Daybreaker Diary: Wednesday Morning Fever

My eyes opened very slowly when my alarm went off at 4:45 a.m. on Wednesday morning. Awakening in a haze, I pondered, do I REALLY want to do this? My bag was packed, I recalled in a daze, so I hastily got ready and sped out the door to a River North loft space, not knowing what to expect.

If you haven’t heard of Daybreaker yet, it’s a movement in cities around the world. From Chicago to New York to London to Tel Aviv, attendees are urged to change the way they start their mornings, and consequently, their days. Daybreaker’s mission discusses the need to break up the monotony; we’re so frequently immersed in our routines that we forget that an essential is also fun, self-care, and, as Daybreaker mandates, a little bit of mischief.

The day starts out with 5:30am yoga, followed by a dance party from 6:15-8:30am. The night before, I responsibly packed my bag, knowing that if I didn’t do so in advance I would likely shut off my alarm and give up, and went to bed promptly at 10. My alarm still went off far too soon, as I assembled my sequin crop top and yoga pants get-up (with a jacket over it so my Lyft driver didn’t ask any questions about my disco dance party attire). What followed was something so magical that I encourage you to sign up for your city’s Daybreaker and purchase a ticket right now – you won’t regret it.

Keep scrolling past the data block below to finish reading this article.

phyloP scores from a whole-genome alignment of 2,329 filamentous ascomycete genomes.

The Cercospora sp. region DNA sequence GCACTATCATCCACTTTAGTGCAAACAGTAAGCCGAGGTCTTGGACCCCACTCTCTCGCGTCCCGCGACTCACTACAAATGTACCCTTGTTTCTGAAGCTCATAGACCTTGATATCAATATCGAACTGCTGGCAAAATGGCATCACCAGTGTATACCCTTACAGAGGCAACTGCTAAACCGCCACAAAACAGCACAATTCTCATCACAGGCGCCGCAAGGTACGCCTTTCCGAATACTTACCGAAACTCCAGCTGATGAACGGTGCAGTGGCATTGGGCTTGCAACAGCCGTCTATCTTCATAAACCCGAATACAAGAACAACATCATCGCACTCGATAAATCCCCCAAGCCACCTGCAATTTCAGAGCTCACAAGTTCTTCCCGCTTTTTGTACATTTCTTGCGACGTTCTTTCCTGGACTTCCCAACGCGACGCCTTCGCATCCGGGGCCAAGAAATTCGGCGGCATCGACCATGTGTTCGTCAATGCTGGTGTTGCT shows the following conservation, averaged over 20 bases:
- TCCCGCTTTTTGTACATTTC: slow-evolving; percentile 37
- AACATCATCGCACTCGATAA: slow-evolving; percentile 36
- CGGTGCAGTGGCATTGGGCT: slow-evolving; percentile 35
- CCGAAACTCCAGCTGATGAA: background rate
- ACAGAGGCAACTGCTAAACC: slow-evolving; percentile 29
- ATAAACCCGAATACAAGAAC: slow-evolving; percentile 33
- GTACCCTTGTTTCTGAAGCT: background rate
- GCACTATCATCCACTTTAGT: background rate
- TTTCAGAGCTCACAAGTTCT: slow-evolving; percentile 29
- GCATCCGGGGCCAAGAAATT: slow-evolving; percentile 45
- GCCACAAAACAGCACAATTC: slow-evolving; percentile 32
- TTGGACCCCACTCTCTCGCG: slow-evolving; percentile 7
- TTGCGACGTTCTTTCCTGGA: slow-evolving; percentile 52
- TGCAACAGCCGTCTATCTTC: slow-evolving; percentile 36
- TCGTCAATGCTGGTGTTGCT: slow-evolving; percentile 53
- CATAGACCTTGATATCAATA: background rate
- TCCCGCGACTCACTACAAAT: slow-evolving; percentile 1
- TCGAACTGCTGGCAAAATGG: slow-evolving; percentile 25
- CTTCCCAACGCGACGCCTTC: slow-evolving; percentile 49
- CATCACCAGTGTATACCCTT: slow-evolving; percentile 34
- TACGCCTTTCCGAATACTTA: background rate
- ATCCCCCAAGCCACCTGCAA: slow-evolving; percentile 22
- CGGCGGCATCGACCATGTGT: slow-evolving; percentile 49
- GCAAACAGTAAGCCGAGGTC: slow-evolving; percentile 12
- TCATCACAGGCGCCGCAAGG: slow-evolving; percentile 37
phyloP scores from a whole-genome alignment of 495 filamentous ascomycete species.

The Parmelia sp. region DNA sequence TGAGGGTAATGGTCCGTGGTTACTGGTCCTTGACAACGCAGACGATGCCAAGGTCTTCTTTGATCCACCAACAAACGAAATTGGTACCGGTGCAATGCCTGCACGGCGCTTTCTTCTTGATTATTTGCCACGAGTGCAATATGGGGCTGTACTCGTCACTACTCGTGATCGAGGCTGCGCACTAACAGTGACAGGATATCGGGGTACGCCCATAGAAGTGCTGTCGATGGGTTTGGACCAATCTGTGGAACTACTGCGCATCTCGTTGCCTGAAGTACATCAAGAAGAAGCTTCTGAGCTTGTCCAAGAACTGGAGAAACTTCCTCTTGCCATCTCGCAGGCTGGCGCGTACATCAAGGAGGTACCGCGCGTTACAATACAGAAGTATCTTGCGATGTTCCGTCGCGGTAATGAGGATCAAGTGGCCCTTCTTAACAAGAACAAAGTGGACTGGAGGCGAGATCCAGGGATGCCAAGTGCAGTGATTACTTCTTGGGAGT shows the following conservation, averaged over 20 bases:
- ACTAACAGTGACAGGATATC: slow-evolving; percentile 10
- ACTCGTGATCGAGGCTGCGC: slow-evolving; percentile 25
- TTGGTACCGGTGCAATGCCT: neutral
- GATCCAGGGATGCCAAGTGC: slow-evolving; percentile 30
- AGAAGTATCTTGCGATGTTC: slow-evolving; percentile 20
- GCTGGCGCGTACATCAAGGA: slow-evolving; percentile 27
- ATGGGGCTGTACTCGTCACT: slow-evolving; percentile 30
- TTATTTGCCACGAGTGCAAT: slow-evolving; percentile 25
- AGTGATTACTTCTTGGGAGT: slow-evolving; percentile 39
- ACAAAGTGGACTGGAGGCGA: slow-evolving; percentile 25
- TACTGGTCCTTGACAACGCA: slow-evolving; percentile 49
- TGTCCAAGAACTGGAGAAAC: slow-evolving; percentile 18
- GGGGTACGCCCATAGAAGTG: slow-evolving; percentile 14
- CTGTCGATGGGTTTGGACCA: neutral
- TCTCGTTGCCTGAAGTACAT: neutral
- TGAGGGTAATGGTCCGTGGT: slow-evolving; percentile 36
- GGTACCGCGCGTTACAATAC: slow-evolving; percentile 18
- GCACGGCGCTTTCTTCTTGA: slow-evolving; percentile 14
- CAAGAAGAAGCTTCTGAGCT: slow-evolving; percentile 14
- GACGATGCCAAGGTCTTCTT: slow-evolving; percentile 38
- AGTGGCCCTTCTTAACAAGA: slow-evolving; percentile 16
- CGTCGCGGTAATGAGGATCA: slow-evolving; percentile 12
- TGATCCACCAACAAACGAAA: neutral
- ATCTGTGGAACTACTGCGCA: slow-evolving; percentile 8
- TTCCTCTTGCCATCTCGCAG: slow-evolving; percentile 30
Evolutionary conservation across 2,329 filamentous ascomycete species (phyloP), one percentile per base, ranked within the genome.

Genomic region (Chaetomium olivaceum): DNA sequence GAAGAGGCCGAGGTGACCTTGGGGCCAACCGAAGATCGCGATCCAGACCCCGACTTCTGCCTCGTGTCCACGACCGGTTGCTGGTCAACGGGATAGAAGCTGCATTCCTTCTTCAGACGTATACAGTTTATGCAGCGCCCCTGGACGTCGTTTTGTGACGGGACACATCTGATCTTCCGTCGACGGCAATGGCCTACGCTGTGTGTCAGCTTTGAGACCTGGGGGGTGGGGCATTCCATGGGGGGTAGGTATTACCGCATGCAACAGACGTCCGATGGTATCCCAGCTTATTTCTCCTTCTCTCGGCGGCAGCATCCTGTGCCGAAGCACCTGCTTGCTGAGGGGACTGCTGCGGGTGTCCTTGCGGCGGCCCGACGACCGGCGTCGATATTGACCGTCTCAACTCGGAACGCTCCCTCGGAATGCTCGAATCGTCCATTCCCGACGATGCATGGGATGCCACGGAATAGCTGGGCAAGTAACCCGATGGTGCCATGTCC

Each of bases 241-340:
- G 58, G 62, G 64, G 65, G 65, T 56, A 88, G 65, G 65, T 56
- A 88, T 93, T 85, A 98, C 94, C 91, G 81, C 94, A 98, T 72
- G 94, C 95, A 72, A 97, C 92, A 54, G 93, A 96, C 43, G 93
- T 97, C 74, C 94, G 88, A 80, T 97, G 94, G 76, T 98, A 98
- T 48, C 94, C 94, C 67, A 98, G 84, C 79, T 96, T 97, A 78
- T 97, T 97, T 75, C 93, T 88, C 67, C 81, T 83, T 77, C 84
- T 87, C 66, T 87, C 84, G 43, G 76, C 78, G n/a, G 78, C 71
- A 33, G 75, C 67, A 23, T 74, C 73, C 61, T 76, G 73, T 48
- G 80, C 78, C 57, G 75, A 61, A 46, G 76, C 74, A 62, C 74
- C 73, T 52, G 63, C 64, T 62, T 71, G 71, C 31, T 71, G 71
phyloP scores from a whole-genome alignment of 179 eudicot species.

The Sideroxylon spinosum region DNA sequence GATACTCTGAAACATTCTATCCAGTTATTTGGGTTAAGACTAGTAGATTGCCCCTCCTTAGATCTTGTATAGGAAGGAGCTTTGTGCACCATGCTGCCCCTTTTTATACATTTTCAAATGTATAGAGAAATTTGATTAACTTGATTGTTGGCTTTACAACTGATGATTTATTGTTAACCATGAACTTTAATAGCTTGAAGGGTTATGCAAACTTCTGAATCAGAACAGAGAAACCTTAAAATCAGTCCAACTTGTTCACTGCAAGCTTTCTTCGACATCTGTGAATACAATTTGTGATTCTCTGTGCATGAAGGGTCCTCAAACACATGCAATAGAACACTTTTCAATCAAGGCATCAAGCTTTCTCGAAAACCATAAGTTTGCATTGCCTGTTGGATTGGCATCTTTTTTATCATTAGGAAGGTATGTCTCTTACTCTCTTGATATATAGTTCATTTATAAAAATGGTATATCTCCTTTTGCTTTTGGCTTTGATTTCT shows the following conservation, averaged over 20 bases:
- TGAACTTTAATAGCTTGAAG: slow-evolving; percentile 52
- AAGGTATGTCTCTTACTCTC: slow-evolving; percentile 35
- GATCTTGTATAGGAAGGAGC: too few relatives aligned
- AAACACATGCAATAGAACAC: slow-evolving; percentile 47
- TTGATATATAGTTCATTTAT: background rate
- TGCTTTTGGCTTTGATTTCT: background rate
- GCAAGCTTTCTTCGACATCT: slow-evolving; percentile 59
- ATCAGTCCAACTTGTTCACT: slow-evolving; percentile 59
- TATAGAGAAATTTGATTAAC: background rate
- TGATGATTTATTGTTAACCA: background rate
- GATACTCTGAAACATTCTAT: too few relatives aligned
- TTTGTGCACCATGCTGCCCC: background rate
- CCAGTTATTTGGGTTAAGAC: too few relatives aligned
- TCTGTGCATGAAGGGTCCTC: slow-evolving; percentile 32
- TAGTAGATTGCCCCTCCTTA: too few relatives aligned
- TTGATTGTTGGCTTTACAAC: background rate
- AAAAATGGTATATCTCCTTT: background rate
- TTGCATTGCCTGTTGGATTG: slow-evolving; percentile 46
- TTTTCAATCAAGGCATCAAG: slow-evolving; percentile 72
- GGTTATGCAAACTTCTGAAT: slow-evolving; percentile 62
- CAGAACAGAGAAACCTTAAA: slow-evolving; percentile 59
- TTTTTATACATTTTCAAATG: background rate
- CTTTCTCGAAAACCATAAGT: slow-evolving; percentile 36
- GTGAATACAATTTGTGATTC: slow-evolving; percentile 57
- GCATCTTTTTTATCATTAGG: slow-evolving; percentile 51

5:30 – I took a seat in the back amid a full house of yogis. I’d already procured my silent disco headphones, which we’d be wearing for yoga as well. I didn’t bring a mat with me, but it didn’t matter as we began our practice and I noticed that many others didn’t either. At this moment, I wasn’t fully invested just yet. I could still be asleep for another hour, I grumbled, lamenting my warm, plush bed.

Then, yoga began. I practice yoga regularly, so I was hoping it would be an easier flow to energize us for the morning. El Gotlieb led us on an hour-long journey of vinyasa flow sequences, just enough to wake us up, loosen our stiff muscles, and ready our dance moves. “Breathe outwhat no longer serves you.” I was immediately at ease as I digested these mantras through my headphones. By the time we reached Savasana, I felt the sought after yogic peace and no longer regretted being up and about; instead, I felt unbelievably accomplished.